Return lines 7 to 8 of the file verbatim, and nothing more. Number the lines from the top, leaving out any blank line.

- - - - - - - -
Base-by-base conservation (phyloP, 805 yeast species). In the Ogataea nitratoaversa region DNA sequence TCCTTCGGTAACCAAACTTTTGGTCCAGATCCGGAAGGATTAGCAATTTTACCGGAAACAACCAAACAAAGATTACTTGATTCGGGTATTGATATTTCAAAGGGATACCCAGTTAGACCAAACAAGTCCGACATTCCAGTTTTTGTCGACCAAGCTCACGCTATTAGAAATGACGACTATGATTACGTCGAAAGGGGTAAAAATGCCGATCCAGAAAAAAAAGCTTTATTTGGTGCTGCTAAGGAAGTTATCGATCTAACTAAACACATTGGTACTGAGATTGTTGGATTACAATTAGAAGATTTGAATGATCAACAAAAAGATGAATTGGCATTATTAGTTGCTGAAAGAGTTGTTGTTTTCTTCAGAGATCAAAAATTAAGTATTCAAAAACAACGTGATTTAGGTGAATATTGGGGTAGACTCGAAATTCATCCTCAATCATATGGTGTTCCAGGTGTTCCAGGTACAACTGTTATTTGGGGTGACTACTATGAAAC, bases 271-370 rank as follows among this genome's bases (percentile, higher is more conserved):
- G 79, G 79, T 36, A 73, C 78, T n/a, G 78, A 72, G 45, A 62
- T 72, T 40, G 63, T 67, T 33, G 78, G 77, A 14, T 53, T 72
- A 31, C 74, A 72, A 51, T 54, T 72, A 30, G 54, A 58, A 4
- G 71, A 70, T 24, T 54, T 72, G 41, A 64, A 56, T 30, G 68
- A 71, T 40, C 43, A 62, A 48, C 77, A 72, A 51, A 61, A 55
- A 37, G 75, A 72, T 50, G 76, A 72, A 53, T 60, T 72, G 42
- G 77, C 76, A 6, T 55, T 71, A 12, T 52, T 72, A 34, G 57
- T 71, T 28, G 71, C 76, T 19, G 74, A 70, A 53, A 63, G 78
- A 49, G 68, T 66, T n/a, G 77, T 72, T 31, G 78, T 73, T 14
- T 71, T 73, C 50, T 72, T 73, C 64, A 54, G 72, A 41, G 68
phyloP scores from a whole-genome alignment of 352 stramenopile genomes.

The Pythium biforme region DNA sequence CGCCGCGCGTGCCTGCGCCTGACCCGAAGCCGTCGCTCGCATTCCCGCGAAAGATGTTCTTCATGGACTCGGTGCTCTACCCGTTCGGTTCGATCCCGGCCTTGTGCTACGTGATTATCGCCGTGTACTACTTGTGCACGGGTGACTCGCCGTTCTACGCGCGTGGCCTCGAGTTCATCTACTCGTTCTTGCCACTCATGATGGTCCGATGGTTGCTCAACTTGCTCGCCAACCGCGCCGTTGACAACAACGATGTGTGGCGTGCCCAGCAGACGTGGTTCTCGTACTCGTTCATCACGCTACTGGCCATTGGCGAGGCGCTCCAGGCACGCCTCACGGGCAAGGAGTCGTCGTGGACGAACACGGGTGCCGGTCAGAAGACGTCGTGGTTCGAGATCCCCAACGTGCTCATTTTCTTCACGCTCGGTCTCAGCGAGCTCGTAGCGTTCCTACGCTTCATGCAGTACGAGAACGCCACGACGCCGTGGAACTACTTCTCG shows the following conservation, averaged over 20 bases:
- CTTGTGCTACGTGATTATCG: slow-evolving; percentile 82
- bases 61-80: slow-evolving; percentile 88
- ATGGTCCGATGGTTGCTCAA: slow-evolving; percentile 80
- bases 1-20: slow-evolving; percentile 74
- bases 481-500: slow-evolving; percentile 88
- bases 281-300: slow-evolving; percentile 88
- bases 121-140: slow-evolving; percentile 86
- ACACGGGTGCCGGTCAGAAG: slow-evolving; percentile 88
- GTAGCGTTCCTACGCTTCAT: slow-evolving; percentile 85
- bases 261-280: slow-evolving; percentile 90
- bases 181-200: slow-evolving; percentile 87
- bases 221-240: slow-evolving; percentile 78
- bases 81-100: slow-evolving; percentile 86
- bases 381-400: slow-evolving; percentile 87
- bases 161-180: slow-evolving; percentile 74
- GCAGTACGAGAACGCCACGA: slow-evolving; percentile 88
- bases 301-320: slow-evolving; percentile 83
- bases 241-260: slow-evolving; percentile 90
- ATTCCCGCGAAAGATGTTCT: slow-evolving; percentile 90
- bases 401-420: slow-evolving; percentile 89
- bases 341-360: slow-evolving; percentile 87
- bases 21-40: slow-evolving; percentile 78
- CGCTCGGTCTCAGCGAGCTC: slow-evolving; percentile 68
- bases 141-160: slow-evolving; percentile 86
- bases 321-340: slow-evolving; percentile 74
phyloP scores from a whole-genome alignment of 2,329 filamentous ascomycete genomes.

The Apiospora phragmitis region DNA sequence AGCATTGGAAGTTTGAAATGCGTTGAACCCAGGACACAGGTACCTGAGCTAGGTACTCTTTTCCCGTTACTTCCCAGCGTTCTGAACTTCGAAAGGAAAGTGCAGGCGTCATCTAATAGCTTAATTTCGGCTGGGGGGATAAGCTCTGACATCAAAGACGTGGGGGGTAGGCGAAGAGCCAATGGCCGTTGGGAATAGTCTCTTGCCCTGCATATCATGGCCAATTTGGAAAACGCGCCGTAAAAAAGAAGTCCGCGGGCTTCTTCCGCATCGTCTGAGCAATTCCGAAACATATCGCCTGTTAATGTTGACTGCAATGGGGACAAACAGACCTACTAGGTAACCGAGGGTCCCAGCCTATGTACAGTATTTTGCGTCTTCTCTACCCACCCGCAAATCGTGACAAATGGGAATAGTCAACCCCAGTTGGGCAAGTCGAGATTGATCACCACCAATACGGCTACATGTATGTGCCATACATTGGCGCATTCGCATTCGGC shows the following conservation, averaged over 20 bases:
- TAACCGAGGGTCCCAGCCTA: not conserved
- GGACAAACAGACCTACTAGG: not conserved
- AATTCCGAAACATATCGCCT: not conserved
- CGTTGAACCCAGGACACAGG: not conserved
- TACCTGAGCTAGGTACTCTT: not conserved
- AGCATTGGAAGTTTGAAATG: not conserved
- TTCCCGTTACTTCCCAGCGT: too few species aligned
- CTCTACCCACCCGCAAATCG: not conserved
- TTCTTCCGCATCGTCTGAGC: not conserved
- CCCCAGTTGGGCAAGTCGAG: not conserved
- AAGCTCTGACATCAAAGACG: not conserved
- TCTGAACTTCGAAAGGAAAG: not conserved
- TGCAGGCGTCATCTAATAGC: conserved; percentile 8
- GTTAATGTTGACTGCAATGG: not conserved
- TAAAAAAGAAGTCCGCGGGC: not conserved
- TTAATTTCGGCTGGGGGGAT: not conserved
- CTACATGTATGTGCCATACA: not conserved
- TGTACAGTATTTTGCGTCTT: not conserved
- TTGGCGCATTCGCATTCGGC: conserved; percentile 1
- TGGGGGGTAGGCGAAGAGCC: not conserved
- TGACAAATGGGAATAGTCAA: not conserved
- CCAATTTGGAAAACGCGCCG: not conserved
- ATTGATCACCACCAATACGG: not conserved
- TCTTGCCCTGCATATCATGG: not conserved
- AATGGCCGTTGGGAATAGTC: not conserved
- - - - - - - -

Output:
- A 37, G 75, A 72, T 50, G 76, A 72, A 53, T 60, T 72, G 42
- G 77, C 76, A 6, T 55, T 71, A 12, T 52, T 72, A 34, G 57